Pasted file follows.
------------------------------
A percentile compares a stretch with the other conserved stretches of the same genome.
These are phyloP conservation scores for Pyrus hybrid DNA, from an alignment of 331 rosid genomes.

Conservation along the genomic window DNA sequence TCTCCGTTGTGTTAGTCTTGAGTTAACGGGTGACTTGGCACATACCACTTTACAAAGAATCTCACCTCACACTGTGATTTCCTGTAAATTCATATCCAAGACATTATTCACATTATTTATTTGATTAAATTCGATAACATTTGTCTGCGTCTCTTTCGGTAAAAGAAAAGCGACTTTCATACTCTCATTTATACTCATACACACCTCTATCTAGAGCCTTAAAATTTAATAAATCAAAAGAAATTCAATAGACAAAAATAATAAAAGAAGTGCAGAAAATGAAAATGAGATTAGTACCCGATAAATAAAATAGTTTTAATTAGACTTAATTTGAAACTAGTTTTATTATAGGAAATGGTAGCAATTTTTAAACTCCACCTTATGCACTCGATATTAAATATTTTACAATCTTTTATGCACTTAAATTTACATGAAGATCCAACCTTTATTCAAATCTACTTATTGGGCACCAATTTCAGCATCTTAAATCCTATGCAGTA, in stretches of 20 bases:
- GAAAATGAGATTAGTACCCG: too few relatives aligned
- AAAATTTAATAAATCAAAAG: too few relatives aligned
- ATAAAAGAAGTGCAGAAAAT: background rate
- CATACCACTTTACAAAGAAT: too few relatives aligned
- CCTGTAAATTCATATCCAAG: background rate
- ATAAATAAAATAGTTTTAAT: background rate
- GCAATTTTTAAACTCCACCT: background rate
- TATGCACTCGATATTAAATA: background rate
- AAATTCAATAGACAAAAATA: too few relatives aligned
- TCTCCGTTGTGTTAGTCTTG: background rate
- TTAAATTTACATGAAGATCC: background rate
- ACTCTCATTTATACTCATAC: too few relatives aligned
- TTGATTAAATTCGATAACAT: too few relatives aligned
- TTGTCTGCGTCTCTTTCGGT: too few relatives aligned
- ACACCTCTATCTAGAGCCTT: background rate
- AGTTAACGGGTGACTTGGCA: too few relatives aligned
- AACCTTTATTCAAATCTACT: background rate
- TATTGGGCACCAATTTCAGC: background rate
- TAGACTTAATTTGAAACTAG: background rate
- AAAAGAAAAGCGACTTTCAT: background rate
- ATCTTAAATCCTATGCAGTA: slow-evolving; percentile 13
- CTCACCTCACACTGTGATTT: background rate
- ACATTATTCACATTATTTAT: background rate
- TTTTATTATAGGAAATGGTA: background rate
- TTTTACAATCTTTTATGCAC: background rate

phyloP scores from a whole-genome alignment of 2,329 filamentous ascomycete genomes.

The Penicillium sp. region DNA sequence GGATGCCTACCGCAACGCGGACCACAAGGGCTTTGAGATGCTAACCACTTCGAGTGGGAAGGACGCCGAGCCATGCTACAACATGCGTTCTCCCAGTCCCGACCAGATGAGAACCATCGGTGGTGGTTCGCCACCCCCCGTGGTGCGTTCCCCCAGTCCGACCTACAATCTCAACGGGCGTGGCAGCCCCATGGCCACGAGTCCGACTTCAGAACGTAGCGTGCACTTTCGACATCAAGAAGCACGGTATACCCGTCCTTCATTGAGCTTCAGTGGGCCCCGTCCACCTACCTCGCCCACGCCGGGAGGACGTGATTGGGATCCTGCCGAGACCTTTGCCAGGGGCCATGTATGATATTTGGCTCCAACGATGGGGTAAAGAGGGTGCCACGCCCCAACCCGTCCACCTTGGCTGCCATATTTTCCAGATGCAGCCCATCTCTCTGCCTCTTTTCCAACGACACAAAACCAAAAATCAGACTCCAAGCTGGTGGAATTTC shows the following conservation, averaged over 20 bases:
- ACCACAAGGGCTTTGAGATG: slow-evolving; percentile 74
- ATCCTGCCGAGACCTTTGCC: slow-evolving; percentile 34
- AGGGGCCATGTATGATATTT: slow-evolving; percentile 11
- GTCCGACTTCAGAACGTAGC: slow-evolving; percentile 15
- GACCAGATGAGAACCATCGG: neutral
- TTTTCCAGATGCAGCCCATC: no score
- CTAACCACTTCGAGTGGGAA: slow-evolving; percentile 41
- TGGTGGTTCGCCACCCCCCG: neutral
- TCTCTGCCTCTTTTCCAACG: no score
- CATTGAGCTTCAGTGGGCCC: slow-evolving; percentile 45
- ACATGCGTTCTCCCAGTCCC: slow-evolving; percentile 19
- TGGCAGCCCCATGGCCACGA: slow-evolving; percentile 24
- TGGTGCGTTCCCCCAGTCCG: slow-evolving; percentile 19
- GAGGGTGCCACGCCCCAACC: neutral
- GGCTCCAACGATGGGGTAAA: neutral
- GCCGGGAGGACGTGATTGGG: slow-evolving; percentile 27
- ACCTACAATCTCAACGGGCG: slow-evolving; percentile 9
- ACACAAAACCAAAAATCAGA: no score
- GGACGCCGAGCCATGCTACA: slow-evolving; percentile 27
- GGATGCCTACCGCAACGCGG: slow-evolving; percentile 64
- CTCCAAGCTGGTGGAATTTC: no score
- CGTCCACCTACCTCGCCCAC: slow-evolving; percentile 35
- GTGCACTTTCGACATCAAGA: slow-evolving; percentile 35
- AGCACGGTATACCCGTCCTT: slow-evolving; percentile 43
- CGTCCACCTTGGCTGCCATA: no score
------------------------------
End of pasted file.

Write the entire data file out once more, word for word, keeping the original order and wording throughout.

A percentile compares a stretch with the other conserved stretches of the same genome.
These are phyloP conservation scores for Pyrus hybrid DNA, from an alignment of 331 rosid genomes.

Conservation along the genomic window DNA sequence TCTCCGTTGTGTTAGTCTTGAGTTAACGGGTGACTTGGCACATACCACTTTACAAAGAATCTCACCTCACACTGTGATTTCCTGTAAATTCATATCCAAGACATTATTCACATTATTTATTTGATTAAATTCGATAACATTTGTCTGCGTCTCTTTCGGTAAAAGAAAAGCGACTTTCATACTCTCATTTATACTCATACACACCTCTATCTAGAGCCTTAAAATTTAATAAATCAAAAGAAATTCAATAGACAAAAATAATAAAAGAAGTGCAGAAAATGAAAATGAGATTAGTACCCGATAAATAAAATAGTTTTAATTAGACTTAATTTGAAACTAGTTTTATTATAGGAAATGGTAGCAATTTTTAAACTCCACCTTATGCACTCGATATTAAATATTTTACAATCTTTTATGCACTTAAATTTACATGAAGATCCAACCTTTATTCAAATCTACTTATTGGGCACCAATTTCAGCATCTTAAATCCTATGCAGTA, in stretches of 20 bases:
- GAAAATGAGATTAGTACCCG: too few relatives aligned
- AAAATTTAATAAATCAAAAG: too few relatives aligned
- ATAAAAGAAGTGCAGAAAAT: background rate
- CATACCACTTTACAAAGAAT: too few relatives aligned
- CCTGTAAATTCATATCCAAG: background rate
- ATAAATAAAATAGTTTTAAT: background rate
- GCAATTTTTAAACTCCACCT: background rate
- TATGCACTCGATATTAAATA: background rate
- AAATTCAATAGACAAAAATA: too few relatives aligned
- TCTCCGTTGTGTTAGTCTTG: background rate
- TTAAATTTACATGAAGATCC: background rate
- ACTCTCATTTATACTCATAC: too few relatives aligned
- TTGATTAAATTCGATAACAT: too few relatives aligned
- TTGTCTGCGTCTCTTTCGGT: too few relatives aligned
- ACACCTCTATCTAGAGCCTT: background rate
- AGTTAACGGGTGACTTGGCA: too few relatives aligned
- AACCTTTATTCAAATCTACT: background rate
- TATTGGGCACCAATTTCAGC: background rate
- TAGACTTAATTTGAAACTAG: background rate
- AAAAGAAAAGCGACTTTCAT: background rate
- ATCTTAAATCCTATGCAGTA: slow-evolving; percentile 13
- CTCACCTCACACTGTGATTT: background rate
- ACATTATTCACATTATTTAT: background rate
- TTTTATTATAGGAAATGGTA: background rate
- TTTTACAATCTTTTATGCAC: background rate

phyloP scores from a whole-genome alignment of 2,329 filamentous ascomycete genomes.

The Penicillium sp. region DNA sequence GGATGCCTACCGCAACGCGGACCACAAGGGCTTTGAGATGCTAACCACTTCGAGTGGGAAGGACGCCGAGCCATGCTACAACATGCGTTCTCCCAGTCCCGACCAGATGAGAACCATCGGTGGTGGTTCGCCACCCCCCGTGGTGCGTTCCCCCAGTCCGACCTACAATCTCAACGGGCGTGGCAGCCCCATGGCCACGAGTCCGACTTCAGAACGTAGCGTGCACTTTCGACATCAAGAAGCACGGTATACCCGTCCTTCATTGAGCTTCAGTGGGCCCCGTCCACCTACCTCGCCCACGCCGGGAGGACGTGATTGGGATCCTGCCGAGACCTTTGCCAGGGGCCATGTATGATATTTGGCTCCAACGATGGGGTAAAGAGGGTGCCACGCCCCAACCCGTCCACCTTGGCTGCCATATTTTCCAGATGCAGCCCATCTCTCTGCCTCTTTTCCAACGACACAAAACCAAAAATCAGACTCCAAGCTGGTGGAATTTC shows the following conservation, averaged over 20 bases:
- ACCACAAGGGCTTTGAGATG: slow-evolving; percentile 74
- ATCCTGCCGAGACCTTTGCC: slow-evolving; percentile 34
- AGGGGCCATGTATGATATTT: slow-evolving; percentile 11
- GTCCGACTTCAGAACGTAGC: slow-evolving; percentile 15
- GACCAGATGAGAACCATCGG: neutral
- TTTTCCAGATGCAGCCCATC: no score
- CTAACCACTTCGAGTGGGAA: slow-evolving; percentile 41
- TGGTGGTTCGCCACCCCCCG: neutral
- TCTCTGCCTCTTTTCCAACG: no score
- CATTGAGCTTCAGTGGGCCC: slow-evolving; percentile 45
- ACATGCGTTCTCCCAGTCCC: slow-evolving; percentile 19
- TGGCAGCCCCATGGCCACGA: slow-evolving; percentile 24
- TGGTGCGTTCCCCCAGTCCG: slow-evolving; percentile 19
- GAGGGTGCCACGCCCCAACC: neutral
- GGCTCCAACGATGGGGTAAA: neutral
- GCCGGGAGGACGTGATTGGG: slow-evolving; percentile 27
- ACCTACAATCTCAACGGGCG: slow-evolving; percentile 9
- ACACAAAACCAAAAATCAGA: no score
- GGACGCCGAGCCATGCTACA: slow-evolving; percentile 27
- GGATGCCTACCGCAACGCGG: slow-evolving; percentile 64
- CTCCAAGCTGGTGGAATTTC: no score
- CGTCCACCTACCTCGCCCAC: slow-evolving; percentile 35
- GTGCACTTTCGACATCAAGA: slow-evolving; percentile 35
- AGCACGGTATACCCGTCCTT: slow-evolving; percentile 43
- CGTCCACCTTGGCTGCCATA: no score